Aurora to buy Ontario’s MedReleaf in biggest-ever pot deal


Reuters — Aurora Cannabis will buy rival MedReleaf Corp. for $3.2 billion in the biggest deal yet to unify major Canadian pot growers, as the country moves toward legalizing marijuana for recreational use.

The deal announced Monday is the latest in a wave of mergers in the industry as marijuana producers — emboldened by pot legalizations in Europe and a number of U.S. states — seek to cut costs and gain scale.

Canada’s relaxed regulations, a mature industry and free-flowing capital have offered firms a unique opportunity to advance research without the legal and political risks that bog down growers in the U.S. and elsewhere.

Canadian regulators have granted over 70 firms licenses to produce and sell medical marijuana, with more than half granted in 2017 or 2018.

Vancouver-based Aurora and Markham, Ont.-based MedReleaf together expect to produce over 570,000 kg per year of cannabis through nine facilities in Canada and two in Denmark.

MedReLeaf’s assets include a 55,000-square foot indoor facility at Markham, just north of Toronto, with annual production capacity for 7,000 kg; a 210,000 sq. ft. indoor site at Bradford, about 40 km north of Markham, with 28,000 kg per year capacity; and a one million-square foot, 105,000 kg/year greenhouse at Exeter, about 50 km north of London, Ont., growing cannabis for extracts.

“The combination strengthens our capacity to service the rapidly expanding global medical cannabis markets, and amplifies our early-mover advantage,” Aurora CEO Terry Booth said in a statement.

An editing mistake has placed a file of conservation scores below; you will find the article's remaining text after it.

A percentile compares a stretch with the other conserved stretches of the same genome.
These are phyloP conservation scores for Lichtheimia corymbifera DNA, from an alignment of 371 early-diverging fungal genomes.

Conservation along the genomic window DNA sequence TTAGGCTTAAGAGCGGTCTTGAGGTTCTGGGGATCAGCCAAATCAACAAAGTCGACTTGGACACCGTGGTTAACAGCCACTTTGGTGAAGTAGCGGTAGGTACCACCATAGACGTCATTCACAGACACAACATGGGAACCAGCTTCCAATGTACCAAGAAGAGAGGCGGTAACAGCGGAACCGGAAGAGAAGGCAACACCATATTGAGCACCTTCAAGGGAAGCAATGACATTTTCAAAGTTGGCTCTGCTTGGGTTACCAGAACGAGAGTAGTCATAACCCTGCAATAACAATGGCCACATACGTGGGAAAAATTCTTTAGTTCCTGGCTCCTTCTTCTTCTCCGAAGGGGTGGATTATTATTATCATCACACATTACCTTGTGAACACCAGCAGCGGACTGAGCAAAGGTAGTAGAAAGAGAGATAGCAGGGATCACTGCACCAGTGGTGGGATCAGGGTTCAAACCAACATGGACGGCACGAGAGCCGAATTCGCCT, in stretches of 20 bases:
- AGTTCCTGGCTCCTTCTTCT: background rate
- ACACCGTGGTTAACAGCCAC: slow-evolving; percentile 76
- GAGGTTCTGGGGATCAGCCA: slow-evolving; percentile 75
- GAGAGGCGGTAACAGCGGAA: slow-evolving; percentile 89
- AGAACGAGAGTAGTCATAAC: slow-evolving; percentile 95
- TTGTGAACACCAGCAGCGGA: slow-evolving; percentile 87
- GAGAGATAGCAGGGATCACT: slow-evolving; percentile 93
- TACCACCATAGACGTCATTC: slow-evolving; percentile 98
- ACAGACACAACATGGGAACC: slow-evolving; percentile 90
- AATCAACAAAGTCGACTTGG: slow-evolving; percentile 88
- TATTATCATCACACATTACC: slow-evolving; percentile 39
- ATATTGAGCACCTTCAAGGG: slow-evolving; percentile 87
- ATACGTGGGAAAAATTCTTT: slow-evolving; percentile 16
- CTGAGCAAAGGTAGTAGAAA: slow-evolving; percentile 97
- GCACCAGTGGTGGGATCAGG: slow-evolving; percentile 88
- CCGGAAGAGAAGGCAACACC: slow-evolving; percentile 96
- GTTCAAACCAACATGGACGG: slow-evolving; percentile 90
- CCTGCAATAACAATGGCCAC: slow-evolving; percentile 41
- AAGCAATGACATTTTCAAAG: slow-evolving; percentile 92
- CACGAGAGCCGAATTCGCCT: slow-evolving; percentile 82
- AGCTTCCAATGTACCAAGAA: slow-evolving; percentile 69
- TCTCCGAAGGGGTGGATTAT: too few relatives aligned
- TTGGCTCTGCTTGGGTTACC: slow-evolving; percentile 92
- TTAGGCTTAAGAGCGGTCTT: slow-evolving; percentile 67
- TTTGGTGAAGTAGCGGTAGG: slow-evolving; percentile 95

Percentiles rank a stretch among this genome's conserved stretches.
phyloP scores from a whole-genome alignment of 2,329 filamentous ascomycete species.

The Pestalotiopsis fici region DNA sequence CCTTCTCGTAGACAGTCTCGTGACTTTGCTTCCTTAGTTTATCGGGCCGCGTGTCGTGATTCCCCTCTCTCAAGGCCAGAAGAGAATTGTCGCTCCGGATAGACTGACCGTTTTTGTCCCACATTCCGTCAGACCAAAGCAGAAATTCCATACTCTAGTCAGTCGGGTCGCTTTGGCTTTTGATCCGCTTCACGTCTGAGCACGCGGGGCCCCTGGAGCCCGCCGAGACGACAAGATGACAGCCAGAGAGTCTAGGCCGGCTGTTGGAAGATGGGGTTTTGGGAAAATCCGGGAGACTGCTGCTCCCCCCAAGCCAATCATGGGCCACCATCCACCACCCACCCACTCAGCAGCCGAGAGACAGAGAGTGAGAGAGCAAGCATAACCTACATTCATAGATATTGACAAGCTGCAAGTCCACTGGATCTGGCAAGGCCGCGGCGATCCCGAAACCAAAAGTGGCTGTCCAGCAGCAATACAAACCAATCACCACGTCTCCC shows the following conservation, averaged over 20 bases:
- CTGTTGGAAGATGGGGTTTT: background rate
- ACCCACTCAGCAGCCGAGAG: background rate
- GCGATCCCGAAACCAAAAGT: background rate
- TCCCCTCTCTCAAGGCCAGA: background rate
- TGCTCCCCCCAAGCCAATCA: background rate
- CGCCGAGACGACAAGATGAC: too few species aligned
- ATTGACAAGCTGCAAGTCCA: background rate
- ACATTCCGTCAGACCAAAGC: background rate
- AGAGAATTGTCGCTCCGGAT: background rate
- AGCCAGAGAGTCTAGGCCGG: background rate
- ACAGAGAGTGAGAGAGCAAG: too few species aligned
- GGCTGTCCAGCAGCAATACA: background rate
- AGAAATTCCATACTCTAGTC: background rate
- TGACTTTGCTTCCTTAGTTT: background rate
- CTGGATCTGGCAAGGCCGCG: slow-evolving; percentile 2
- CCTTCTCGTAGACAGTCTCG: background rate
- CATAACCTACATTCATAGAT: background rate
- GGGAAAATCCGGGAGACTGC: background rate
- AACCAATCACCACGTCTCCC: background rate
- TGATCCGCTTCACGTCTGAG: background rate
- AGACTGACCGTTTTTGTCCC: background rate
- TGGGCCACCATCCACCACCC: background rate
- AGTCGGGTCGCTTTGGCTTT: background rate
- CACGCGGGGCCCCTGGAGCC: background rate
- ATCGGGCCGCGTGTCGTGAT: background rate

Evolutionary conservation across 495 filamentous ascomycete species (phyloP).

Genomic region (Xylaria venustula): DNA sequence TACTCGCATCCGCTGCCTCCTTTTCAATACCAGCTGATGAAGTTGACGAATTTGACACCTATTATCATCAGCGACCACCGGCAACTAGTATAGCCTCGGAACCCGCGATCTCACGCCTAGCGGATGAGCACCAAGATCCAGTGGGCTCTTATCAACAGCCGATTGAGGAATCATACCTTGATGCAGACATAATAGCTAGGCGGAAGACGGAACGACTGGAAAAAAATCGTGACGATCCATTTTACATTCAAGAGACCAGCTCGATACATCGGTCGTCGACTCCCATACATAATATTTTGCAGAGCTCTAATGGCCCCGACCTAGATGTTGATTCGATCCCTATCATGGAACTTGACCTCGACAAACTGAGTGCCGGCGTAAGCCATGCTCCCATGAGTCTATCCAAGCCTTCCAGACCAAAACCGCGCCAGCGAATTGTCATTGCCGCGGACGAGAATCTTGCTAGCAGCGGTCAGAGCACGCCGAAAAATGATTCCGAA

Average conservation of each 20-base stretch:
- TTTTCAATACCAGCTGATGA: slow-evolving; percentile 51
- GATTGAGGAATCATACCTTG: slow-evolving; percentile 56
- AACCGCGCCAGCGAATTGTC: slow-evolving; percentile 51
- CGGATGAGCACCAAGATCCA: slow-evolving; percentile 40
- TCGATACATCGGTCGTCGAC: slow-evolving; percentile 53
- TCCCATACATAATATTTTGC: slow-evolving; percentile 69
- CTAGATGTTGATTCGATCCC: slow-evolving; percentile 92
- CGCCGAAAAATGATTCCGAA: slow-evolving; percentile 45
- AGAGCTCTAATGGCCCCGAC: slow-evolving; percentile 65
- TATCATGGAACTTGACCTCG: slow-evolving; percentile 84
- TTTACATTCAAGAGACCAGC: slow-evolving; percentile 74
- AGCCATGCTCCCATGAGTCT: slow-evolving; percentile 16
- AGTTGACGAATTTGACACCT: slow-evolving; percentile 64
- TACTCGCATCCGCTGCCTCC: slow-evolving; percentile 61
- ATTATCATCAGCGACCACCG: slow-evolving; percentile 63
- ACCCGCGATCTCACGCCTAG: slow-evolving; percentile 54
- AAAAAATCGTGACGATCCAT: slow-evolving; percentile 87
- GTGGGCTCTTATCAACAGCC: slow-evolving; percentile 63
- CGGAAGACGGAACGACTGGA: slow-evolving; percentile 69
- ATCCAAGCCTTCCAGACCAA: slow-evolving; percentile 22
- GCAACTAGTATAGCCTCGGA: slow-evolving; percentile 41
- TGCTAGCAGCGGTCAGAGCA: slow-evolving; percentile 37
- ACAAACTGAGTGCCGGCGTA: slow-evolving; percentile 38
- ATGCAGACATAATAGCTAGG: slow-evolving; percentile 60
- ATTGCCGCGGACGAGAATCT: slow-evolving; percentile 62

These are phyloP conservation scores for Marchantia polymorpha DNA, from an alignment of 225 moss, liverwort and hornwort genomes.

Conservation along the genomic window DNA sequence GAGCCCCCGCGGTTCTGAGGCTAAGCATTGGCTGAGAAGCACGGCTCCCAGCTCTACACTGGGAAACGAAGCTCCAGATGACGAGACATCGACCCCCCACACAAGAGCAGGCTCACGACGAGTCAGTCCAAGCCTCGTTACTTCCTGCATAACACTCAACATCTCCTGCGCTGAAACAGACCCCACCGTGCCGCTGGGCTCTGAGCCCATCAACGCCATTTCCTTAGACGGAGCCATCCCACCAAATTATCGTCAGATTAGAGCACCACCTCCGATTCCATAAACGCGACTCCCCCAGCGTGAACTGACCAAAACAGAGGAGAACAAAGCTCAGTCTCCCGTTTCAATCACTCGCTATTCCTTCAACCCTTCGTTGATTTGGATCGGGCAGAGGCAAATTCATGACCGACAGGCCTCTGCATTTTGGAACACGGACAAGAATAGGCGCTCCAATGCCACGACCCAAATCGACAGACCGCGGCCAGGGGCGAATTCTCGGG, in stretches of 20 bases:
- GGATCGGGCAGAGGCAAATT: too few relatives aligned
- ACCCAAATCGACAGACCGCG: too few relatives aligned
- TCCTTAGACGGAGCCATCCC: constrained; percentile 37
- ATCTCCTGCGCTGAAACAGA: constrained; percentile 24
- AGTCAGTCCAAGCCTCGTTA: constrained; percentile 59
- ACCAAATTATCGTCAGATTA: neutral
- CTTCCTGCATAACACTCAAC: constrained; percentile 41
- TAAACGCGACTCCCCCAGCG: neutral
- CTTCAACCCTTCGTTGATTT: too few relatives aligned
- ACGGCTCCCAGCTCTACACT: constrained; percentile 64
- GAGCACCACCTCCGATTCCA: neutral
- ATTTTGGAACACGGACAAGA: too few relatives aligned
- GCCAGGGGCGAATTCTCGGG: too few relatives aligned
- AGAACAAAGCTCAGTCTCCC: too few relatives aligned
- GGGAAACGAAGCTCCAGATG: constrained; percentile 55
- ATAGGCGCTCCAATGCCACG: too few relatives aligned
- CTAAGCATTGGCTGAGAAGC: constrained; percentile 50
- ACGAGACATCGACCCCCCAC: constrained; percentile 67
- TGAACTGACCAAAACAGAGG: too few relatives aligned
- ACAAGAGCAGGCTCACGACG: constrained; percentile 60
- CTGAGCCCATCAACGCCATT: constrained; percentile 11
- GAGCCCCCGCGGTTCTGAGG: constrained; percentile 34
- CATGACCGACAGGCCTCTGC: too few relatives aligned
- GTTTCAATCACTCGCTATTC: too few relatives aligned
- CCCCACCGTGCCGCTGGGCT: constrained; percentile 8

Canada is one of the few countries that exports marijuana, allowing growers to take immediate advantage of recent medical pot legalizations in more than 20 countries. The worldwide legal marijuana market is expected to generate revenue worth $146.4 billion by end of 2025, according to California-based market consultancy by Grand View Research.

“(Aurora is) targeting mostly Europe for exports … the demand is firmly in place, in terms of their medical market,” said Alan Brochstein, founder of cannabis-industry information provider 420 Investor.

“(Europe has) perhaps a better program initially in terms of insurance coverage and distribution through pharmacies,” he added.

The acquisition is Aurora’s second large deal this year, coming just months after it bought CanniMed Therapeutics of Saskatoon for $1.1 billion.

Aurora shareholders will own about 61 per cent of the combined company, following the all-stock deal. Aurora offered to buy each MedReleaf share for $29.44, representing an 18.2 per cent premium to MedReleaf’s Friday closing price.

Aurora would likely sign more deals, but not any as big as the MedReleaf acquisition, Booth said at a media conference in Toronto. The company would also consider listing its shares in New York, he added.

“Aurora has … been pretty aggressive with their expansion plans but now shareholders will want to see those assets being put to use before the company rushes out and buys something else,” said Bruce Campbell, chief investment officer at Cannabis Growth Opportunity Corp.

Reporting for Reuters by John Benny and Yashaswini Swamynathan in Bangalore and Nichola Saminather in Toronto.


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